1. Music is your profession. Political analysis is mine. Aside from splendid melodies and compositional brilliance, Nabucc o was written against a political context in Italy that all of Verdi’s contemporaries understood perfectly: Italian freedom fighters, good; Austrian occupiers, bad. That point is somewhat remote today, and the management commissioned a new staging from a French theater director some five years ago which drives the point home directly. In the current staging of Nabucco, the action is moved to the Five Days In Milano insurrection against the Austrians duirng the 1848-9 revolutionary years. As to ‘cancel nationalism’, well the biggest mouth has been Macron’s, from the first days in office. And, like it or not, France is not just any EU State, but one of the two locomotive states in the Union.


  4. Couple of questions….

    “Gorbachev, who died in the past week and was just buried in Novodevichii cemetery with state honors.”

    Is this the same as or different from “a state funeral”? Because repeatedly I read in western news accounts that there was no “state funeral.” (Yes, I know that our news outlets are bad, just checking.)

    Is Verona the same place that the black American singer quit in a huff?


    1. In answer to your questions: 1. the burial of Gorbachev was something less than a full state funeral with government officials present, but nonetheless he was accorded the honor of men at arms for the procession to his final resting place. Putin saw him off, but not at the graveside, instead it was the day before; Putin came alone to where Gorbachev lay in state, paying tribute in a minute of silence at the bier, touching the coffin in Orthodox tradition. 2. yes, it is the same Verona. As I write in my essay, the pseudo-African dances in Aida were done in black face – precisely in keeping with the historical tradition of the late 19th century. Meanwhile, the article you cite speaks of the make-up applied to Anna Netrebko as Aida; this was to give her a dark complexion, not true blackface. The administration in Verona appears to value historical authenticity over contemporary political correctness, to which I say “bravo.”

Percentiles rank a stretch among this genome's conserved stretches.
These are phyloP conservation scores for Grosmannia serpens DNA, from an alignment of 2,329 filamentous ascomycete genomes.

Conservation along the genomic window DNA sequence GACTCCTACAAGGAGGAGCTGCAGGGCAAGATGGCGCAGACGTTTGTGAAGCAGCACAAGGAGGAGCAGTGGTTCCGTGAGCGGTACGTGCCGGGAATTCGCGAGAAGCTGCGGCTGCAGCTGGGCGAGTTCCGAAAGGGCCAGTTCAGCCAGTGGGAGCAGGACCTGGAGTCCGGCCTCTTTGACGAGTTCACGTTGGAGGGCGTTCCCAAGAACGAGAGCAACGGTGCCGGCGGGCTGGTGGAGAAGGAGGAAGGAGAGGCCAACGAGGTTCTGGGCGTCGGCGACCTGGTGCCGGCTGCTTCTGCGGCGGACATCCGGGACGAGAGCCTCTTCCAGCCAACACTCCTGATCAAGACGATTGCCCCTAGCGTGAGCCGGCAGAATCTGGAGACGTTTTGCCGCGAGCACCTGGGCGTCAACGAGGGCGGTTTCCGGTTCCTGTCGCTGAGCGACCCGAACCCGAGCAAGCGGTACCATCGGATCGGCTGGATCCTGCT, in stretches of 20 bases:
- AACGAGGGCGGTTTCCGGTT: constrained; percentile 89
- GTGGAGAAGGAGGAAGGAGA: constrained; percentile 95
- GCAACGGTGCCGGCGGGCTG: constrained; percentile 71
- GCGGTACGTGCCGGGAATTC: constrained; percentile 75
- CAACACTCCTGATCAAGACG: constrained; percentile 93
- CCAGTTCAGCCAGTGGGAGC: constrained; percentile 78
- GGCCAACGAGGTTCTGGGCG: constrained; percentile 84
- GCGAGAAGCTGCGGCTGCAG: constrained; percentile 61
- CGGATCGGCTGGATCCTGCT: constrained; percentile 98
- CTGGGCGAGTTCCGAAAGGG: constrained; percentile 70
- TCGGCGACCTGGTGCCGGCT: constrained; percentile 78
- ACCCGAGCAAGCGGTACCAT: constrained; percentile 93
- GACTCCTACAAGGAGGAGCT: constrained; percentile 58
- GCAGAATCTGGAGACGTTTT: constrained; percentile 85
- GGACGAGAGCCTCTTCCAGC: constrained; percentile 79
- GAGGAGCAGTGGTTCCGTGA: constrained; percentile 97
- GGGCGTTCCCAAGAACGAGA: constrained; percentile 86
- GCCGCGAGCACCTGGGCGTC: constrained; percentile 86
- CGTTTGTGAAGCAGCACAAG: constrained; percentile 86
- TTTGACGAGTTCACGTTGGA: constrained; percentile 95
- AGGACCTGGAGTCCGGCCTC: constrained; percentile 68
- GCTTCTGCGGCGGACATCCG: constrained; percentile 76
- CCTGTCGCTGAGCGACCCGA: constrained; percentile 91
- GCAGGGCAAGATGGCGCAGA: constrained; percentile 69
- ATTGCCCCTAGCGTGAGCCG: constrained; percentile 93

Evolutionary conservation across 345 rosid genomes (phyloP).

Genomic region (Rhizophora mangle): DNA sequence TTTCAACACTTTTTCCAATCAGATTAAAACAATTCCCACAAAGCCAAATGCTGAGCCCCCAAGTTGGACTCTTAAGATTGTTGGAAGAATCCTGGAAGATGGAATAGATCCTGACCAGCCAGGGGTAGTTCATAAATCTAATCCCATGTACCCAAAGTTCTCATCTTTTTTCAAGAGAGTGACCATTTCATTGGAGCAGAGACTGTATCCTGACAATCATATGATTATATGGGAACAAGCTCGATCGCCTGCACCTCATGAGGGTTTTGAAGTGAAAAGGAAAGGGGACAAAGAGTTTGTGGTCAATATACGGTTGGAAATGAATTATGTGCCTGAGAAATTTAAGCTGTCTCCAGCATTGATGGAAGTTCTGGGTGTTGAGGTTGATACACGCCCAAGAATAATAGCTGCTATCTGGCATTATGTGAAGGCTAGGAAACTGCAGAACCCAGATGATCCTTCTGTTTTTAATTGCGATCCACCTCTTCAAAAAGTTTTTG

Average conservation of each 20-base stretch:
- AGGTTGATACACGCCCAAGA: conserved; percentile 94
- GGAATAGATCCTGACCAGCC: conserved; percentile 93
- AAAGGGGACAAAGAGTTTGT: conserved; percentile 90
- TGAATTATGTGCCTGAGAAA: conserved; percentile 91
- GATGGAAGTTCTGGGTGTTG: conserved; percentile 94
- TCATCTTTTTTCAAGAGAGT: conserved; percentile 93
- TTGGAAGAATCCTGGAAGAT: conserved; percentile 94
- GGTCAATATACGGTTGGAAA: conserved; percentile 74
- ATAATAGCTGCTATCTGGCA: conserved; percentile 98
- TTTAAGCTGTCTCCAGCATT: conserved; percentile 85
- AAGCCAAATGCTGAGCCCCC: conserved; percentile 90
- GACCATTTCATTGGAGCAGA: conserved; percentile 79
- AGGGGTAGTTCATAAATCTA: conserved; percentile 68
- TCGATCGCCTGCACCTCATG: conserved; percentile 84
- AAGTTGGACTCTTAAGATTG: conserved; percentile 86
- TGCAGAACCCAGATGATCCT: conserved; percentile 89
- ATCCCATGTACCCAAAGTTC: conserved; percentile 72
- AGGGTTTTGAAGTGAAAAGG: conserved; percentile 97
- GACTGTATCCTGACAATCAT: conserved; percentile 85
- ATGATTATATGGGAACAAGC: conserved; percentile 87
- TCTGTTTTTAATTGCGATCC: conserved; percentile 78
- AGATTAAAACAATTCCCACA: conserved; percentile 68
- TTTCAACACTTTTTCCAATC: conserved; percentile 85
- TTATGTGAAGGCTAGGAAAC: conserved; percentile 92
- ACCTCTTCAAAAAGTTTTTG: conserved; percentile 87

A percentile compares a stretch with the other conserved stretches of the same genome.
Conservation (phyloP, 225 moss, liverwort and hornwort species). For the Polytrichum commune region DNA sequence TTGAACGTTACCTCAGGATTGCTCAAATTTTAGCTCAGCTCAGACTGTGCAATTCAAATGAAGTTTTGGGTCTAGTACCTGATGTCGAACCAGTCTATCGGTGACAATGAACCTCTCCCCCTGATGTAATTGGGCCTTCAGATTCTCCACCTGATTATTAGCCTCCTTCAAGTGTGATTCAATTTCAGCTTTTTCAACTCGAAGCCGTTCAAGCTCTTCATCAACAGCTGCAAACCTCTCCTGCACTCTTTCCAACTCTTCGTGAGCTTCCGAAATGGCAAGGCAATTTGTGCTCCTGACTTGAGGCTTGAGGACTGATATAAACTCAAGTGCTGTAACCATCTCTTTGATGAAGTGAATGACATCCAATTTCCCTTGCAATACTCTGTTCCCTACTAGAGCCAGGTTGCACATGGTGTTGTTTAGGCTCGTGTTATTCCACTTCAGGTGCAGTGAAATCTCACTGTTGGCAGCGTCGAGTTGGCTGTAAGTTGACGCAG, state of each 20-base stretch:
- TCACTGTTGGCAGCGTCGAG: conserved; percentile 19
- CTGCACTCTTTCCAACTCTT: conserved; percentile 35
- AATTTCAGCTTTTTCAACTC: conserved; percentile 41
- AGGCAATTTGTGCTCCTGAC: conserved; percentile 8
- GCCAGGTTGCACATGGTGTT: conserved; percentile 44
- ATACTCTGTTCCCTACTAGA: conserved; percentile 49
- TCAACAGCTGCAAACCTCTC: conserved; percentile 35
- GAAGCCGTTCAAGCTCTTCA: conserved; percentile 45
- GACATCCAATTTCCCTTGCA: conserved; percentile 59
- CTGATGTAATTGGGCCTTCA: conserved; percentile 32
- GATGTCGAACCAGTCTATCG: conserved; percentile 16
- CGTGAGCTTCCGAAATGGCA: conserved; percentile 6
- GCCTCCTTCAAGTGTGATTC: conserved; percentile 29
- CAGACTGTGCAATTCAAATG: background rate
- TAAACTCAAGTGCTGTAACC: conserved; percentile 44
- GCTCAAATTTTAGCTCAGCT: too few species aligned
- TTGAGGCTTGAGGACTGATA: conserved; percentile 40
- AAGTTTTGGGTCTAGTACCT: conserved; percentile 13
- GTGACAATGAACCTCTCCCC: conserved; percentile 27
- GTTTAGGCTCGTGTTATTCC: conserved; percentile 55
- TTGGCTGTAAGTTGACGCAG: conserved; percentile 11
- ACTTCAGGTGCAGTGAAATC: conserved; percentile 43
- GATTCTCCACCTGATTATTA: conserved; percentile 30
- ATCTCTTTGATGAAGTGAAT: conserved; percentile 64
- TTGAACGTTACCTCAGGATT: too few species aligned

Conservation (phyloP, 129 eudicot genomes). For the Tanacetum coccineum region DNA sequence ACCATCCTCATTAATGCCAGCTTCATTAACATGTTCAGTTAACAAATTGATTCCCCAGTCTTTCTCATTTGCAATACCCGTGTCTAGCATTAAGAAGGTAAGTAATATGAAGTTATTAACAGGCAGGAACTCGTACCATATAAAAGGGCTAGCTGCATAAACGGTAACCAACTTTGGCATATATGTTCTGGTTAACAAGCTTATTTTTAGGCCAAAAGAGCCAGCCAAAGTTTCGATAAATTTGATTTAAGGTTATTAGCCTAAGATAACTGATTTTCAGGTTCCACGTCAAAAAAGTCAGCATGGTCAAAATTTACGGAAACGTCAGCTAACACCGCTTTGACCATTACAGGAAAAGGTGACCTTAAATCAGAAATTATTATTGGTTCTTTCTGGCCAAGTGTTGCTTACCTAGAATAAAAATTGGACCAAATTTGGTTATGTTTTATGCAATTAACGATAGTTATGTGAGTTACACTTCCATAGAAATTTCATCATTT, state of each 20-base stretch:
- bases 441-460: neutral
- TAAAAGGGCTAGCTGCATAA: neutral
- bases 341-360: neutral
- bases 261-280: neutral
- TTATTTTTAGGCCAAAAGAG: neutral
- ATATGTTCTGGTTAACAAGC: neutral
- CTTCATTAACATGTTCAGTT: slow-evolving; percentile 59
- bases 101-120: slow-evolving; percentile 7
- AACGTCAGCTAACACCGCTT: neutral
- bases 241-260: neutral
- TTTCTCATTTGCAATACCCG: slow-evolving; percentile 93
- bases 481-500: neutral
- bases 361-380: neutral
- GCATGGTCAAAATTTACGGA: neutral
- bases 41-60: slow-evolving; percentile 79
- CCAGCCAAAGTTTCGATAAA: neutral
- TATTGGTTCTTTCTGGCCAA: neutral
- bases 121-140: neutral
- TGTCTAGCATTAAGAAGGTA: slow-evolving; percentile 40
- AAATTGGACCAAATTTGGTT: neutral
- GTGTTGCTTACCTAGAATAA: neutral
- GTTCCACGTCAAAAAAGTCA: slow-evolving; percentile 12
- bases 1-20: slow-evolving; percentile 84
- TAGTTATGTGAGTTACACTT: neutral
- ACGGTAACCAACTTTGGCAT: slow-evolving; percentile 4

5. It’s relief to read that Italy has not gone in for the puerile western cancelling out of Russian music, musicians, singers and artists because of the Ukraine conflict. The famous chorus of the Hebrew slaves in Nabucco is marvellous music. Bravo Italy! and thanks Gilbert Doctorow for letting us know this,


  6. You are the first person after Putin – at least the first one I have come across – who apparently still knows the difference between patriotism and nationalism.

    (Putin: see here from minute 3:

    This difference has of course been purposefully liquidated in public thinking, because patriotism runs counter to this so-called “European integration”.